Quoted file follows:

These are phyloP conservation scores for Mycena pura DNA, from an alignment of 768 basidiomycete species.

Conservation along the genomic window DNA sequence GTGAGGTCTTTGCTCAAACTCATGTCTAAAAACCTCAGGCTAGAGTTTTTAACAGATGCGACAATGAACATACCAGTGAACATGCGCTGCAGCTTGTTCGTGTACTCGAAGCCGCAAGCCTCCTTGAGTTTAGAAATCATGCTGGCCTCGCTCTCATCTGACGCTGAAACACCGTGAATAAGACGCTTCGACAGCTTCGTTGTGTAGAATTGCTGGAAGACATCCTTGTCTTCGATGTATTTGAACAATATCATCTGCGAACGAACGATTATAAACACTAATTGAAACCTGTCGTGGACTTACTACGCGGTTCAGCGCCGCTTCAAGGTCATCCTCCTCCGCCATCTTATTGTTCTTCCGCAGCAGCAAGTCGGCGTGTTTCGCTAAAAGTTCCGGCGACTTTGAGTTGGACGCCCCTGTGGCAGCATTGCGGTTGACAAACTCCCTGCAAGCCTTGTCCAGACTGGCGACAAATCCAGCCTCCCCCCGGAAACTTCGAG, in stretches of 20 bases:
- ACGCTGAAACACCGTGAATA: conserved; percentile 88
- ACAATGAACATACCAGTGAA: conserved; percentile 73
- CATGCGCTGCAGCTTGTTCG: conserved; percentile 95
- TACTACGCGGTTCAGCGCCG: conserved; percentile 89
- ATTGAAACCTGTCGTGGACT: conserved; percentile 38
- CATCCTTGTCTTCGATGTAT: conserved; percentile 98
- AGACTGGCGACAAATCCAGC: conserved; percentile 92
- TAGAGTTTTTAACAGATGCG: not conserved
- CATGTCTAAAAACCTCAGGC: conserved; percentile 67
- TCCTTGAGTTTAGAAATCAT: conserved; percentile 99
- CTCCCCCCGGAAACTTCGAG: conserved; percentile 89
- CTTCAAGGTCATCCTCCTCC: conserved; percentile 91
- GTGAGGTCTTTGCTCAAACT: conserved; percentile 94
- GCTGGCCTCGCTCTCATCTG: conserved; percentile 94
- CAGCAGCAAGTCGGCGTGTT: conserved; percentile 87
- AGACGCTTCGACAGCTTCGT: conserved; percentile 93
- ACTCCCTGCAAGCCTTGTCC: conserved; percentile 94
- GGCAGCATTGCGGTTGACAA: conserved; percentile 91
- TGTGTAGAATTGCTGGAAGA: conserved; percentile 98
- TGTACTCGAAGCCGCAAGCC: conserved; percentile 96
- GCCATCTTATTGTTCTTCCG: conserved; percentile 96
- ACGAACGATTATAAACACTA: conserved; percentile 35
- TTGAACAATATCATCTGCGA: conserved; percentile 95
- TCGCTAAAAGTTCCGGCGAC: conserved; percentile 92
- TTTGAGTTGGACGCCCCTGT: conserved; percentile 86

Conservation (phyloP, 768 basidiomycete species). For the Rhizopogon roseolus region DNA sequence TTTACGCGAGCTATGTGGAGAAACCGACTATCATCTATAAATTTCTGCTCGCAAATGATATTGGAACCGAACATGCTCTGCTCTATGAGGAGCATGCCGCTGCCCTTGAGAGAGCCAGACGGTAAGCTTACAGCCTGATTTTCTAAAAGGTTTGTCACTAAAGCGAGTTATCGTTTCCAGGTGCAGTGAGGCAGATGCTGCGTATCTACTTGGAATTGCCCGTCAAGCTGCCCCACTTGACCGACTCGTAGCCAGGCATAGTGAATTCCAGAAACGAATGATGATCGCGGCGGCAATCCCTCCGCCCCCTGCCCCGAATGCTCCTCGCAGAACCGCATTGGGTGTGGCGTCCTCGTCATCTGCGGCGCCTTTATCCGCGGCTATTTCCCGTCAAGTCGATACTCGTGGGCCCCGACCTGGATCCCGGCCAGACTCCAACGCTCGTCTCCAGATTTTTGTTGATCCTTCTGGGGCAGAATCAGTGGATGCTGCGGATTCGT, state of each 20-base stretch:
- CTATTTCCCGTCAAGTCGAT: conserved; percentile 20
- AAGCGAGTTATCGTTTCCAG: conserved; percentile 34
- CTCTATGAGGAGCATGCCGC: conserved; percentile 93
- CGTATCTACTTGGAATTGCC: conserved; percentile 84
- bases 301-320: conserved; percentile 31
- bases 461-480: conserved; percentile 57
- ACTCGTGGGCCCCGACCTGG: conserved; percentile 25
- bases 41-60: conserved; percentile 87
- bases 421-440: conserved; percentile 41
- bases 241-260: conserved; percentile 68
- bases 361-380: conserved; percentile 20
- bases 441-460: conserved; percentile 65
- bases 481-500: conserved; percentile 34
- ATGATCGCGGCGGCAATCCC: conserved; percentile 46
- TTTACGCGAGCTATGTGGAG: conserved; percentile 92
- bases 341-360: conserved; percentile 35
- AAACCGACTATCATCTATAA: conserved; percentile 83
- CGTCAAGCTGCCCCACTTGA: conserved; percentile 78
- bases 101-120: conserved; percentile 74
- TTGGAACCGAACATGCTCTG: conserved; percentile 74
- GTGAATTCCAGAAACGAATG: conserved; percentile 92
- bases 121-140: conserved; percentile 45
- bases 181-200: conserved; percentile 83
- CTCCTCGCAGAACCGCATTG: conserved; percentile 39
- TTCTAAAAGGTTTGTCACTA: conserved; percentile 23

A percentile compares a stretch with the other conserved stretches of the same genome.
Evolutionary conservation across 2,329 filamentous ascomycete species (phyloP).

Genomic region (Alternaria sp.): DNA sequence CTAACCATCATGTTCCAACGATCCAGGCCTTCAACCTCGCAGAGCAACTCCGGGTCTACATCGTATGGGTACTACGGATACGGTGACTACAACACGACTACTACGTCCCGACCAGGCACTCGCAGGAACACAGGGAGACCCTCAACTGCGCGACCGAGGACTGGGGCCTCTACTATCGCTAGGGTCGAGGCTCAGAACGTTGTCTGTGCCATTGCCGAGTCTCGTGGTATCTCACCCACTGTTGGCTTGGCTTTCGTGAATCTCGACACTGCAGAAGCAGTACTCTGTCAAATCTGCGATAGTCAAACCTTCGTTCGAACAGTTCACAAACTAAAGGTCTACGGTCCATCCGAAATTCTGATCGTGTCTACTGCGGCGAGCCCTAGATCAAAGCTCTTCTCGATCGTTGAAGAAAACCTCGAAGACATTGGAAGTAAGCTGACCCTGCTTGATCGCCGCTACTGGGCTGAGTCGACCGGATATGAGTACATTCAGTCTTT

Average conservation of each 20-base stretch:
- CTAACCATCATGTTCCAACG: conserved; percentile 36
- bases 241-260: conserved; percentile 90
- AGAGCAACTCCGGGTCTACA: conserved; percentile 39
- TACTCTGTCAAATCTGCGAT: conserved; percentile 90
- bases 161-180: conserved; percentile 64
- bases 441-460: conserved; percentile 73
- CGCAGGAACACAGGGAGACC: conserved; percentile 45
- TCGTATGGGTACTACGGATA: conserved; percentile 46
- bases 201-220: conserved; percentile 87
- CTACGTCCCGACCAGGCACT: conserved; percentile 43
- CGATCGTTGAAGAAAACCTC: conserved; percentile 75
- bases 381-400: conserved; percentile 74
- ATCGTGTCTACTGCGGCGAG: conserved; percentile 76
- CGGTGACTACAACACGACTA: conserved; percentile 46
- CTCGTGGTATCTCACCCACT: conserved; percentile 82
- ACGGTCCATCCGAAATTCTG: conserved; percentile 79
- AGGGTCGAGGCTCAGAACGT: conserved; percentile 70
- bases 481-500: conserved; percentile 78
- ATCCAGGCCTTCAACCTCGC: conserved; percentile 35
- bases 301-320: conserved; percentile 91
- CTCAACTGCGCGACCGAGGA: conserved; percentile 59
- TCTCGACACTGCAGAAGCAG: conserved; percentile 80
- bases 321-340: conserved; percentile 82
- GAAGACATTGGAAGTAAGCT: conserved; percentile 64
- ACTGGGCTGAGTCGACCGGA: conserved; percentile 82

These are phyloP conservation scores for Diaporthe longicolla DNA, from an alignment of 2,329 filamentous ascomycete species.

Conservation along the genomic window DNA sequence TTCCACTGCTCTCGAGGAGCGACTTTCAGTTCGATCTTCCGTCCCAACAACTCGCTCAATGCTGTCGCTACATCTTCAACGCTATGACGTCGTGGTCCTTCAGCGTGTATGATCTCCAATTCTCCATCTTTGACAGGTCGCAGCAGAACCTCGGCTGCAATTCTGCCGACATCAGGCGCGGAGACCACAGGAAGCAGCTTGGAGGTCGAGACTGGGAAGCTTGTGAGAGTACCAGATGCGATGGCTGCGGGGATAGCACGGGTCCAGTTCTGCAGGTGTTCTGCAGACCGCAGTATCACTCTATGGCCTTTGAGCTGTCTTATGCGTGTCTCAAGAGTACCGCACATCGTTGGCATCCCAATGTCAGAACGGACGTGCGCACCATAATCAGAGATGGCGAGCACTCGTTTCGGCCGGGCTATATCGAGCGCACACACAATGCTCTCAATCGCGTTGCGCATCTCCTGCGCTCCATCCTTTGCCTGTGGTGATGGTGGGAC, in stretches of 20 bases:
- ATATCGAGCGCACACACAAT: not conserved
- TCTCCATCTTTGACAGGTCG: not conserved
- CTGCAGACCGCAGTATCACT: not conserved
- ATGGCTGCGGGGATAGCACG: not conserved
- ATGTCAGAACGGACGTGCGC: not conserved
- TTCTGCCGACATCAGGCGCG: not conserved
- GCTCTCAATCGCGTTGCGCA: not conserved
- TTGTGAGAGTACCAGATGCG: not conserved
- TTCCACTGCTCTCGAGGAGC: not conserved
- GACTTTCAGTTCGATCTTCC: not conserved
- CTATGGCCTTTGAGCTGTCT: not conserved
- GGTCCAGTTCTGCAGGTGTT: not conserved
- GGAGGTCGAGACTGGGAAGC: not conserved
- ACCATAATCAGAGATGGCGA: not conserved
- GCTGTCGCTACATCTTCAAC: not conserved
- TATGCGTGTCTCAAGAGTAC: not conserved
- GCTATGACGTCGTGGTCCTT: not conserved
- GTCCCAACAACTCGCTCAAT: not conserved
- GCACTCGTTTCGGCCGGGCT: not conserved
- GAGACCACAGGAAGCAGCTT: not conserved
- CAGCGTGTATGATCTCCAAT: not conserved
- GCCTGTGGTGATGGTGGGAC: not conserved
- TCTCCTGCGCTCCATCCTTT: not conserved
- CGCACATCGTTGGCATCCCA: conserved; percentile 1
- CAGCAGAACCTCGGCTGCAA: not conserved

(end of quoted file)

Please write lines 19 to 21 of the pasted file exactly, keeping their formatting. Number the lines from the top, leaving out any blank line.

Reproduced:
- ACTCCCTGCAAGCCTTGTCC: conserved; percentile 94
- GGCAGCATTGCGGTTGACAA: conserved; percentile 91
- TGTGTAGAATTGCTGGAAGA: conserved; percentile 98